10. International: Reported DV cases drop after decriminalisation in Russia
  11. International: New Zealand gives DV victims paid leave
  12. World Cup sparks spike in domestic violence
  13. Ministry of Defence combats domestic abuse
  14. ‘Children face social justice challenge’
  15. Steady use made of Northern Ireland’s new ‘right to ask’
  16. Speedy backing to CIH campaign against domestic abuse
  17. Surge expected in domestic violence during World Cup
  18. Stressed children, a consequence of domestic abuse
  19. Probe reveals examples of children abusing adults
  20. Version of Clare’s Law to be introduced in Canada
  21. Behaviour on Love Island leads to gaslighting warning
  22. Universal credit criticised
  23. Camilla: Why domestic violence is a focus of my charity work
  24. App launched to provide domestic abuse support nationwide
  25. National recognition for Jane’s Place
  26. Spotify deletes two singers from playlists
  27. Legal costs stop thousands of domestic abuse victims securing protection
  28. ‘Clare’s Law’ applied to Northern Ireland
  29. Caledonian System extended
  30. Light shed on LGBT domestic abuse
  31. Domestic violence advisors in front line with police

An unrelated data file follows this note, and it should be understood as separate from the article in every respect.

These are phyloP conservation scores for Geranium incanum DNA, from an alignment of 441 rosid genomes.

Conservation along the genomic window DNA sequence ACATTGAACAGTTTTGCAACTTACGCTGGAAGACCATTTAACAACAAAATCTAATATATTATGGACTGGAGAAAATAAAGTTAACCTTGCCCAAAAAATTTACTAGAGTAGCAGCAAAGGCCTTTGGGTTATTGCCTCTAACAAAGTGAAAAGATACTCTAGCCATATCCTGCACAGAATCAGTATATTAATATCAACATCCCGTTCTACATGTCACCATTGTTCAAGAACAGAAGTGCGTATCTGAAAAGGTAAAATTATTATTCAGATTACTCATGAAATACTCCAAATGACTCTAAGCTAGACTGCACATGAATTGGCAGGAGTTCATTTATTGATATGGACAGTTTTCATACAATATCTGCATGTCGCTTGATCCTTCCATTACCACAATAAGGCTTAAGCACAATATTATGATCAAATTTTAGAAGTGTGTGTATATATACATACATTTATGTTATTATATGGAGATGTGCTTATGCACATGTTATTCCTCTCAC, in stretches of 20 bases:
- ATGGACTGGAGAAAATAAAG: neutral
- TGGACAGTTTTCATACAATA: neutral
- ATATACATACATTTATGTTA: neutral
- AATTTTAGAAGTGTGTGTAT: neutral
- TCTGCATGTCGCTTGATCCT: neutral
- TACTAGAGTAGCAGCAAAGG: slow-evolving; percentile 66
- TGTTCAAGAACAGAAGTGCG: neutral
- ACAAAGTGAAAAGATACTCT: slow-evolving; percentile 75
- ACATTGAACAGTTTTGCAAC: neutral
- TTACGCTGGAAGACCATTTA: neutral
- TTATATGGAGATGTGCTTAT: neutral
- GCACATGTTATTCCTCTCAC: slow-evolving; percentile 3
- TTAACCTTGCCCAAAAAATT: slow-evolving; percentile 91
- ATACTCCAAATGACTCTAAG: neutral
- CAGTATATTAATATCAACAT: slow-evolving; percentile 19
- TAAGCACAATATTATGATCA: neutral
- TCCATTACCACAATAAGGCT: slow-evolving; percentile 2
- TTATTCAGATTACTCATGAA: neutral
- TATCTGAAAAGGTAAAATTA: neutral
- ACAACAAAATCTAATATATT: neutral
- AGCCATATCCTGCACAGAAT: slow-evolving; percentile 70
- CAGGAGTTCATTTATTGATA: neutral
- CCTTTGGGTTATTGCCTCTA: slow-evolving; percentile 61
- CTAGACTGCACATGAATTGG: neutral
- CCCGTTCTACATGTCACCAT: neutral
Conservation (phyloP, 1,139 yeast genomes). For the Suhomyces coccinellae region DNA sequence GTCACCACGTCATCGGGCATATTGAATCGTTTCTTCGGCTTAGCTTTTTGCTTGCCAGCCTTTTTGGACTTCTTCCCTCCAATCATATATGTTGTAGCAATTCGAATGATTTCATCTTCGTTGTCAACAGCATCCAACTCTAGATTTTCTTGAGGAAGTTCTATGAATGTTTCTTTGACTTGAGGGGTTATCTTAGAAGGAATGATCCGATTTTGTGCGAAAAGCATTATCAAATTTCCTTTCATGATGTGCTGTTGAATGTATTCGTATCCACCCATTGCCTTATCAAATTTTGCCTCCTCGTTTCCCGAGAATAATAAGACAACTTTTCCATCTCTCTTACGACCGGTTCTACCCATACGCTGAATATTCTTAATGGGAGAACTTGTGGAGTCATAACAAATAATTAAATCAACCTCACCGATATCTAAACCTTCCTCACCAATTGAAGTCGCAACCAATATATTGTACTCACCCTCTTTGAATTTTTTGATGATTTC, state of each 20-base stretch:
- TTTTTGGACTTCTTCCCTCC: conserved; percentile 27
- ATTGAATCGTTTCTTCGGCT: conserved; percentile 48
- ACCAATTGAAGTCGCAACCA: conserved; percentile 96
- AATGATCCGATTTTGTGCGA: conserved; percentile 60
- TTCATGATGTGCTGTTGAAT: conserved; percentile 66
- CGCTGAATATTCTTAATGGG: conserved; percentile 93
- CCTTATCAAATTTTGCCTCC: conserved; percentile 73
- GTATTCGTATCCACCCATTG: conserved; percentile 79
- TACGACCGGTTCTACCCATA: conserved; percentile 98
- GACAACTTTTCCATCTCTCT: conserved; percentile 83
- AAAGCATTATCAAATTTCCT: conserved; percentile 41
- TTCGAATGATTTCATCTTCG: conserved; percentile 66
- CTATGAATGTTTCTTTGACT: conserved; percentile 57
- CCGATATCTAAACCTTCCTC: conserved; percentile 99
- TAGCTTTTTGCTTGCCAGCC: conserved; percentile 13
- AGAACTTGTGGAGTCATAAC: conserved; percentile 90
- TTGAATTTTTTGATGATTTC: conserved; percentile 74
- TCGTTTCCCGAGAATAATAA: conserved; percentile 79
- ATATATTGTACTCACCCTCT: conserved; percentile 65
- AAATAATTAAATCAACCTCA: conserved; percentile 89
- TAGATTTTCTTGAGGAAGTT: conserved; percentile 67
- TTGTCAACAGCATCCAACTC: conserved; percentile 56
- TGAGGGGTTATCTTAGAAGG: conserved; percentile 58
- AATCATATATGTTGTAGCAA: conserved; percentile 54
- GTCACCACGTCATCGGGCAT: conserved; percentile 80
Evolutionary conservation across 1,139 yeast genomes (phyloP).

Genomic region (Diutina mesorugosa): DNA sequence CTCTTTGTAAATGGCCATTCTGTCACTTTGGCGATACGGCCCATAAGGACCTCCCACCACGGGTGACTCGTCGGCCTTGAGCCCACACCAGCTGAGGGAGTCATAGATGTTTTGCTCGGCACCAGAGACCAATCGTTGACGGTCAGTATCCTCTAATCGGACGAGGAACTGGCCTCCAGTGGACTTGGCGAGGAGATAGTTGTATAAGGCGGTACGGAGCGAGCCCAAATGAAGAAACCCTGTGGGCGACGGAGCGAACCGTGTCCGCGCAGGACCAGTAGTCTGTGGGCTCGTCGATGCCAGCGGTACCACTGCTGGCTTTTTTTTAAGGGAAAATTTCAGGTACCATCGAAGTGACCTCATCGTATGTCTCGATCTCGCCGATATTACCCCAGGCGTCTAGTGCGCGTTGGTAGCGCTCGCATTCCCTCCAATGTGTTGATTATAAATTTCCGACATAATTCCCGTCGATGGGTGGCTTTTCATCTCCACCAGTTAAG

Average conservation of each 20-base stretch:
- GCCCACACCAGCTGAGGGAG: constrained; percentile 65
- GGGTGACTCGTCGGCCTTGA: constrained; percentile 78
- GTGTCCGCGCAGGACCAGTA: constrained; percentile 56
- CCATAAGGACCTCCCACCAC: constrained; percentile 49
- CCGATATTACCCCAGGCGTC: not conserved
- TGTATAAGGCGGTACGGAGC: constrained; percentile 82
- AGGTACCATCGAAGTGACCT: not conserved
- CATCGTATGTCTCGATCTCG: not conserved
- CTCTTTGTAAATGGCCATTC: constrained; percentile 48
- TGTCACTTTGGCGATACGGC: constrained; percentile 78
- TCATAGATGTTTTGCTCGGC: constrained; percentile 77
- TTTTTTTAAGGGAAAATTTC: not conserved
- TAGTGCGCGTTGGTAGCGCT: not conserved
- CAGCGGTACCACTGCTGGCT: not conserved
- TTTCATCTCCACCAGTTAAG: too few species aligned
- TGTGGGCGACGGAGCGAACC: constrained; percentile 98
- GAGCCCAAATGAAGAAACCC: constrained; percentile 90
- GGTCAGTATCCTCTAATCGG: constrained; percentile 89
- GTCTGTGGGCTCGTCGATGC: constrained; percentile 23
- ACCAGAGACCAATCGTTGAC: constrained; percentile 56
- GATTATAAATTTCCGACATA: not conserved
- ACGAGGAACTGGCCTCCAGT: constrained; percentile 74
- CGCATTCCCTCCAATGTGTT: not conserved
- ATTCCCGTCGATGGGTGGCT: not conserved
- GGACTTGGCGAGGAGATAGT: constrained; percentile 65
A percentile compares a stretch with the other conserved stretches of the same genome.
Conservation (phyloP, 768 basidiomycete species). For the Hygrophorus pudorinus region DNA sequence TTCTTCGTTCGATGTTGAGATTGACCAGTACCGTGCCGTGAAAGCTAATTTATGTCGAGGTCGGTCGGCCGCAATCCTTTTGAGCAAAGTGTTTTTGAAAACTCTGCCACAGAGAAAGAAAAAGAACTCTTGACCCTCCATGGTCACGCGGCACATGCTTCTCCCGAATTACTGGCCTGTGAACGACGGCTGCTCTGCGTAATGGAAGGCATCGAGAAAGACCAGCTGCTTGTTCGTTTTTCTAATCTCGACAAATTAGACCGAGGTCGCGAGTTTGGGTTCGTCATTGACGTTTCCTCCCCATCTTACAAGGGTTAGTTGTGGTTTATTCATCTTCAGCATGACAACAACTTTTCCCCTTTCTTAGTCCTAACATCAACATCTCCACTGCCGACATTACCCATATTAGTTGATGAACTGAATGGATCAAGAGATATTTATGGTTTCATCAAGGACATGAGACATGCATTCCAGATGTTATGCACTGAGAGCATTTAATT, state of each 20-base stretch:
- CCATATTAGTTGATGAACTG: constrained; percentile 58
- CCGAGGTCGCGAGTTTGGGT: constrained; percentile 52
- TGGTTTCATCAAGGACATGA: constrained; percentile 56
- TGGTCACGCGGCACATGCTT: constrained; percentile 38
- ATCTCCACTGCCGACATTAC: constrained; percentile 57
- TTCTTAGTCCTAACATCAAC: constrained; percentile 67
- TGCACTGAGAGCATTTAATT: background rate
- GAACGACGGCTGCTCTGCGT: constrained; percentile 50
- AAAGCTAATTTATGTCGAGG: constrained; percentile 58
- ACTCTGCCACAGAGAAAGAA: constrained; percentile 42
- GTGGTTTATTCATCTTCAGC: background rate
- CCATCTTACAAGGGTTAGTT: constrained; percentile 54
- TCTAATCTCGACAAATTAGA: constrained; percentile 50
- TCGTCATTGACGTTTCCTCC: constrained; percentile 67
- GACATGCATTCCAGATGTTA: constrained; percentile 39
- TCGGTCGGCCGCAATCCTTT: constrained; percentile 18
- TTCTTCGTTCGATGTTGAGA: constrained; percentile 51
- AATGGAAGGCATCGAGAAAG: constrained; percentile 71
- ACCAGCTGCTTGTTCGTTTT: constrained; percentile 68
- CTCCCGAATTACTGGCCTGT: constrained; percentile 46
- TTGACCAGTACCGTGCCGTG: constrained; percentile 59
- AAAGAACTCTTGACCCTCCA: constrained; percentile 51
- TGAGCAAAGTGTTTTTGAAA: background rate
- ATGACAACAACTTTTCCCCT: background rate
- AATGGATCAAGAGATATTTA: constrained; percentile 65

32. Force cheers up refuge children at Easter
  33. International: bans on gun ownership for US domestic abusers
  34. International: paid leave, court therapy, lack of awareness, costly social media error
  35. Quarter of churchgoers suffer domestic abuse – survey
  36. First refuge for male victims of domestic violence
  37. Public to have say on new legislation
  38. Leicestershire Police
  39. Why do I work for NCDV?
  40. Sentencing changes: domestic abuse offenders more likely to be jailed
  41. News in Brief
  42. Police force to adopt body cameras to tackle domestic abuse
  43. Scottish Parliament expands definition of domestic abuse
  44. Hull Central policing team collected three car loads of gifts
  45. Grey’s Anatomy
  46. Campaigner Diahanne Rhiney has been given a British Citizen Award
  47. 38% rise of reported domestic abuse – North Devon
  48. Police provide temporary phones to people at risk
  49. Changes in evidence requirements for family private law disputes

Survivors of domestic abuse are increasingly turning to civil courts for protection because police are failing to enforce the coercive control law introduced three years ago, according to a legal practice.

 

More than 4,200 complaints were made to constabularies last year across England and Wales, but fewer than 10% resulted in prosecutions with even fewer ending in convictions, the Daily Telegraph reported.

 

Ministry of Justice data shows 25,707 non-molestation orders were granted in 2017, the highest level for a decade, and up almost 10% on the year before.
The figures were obtained by law firm Nockolds, and the newspaper quoted partner Peter Dodd as saying: “I have dealt with a number of domestic abuse cases in recent months where we obtained non-molestation orders in the civil courts because we knew that the police would be unable or unwilling to bring criminal charges.”

 

A large proportion of forces appear to be poorly trained and inadequately equipped to bring prosecutions under coercive control legislation, he added.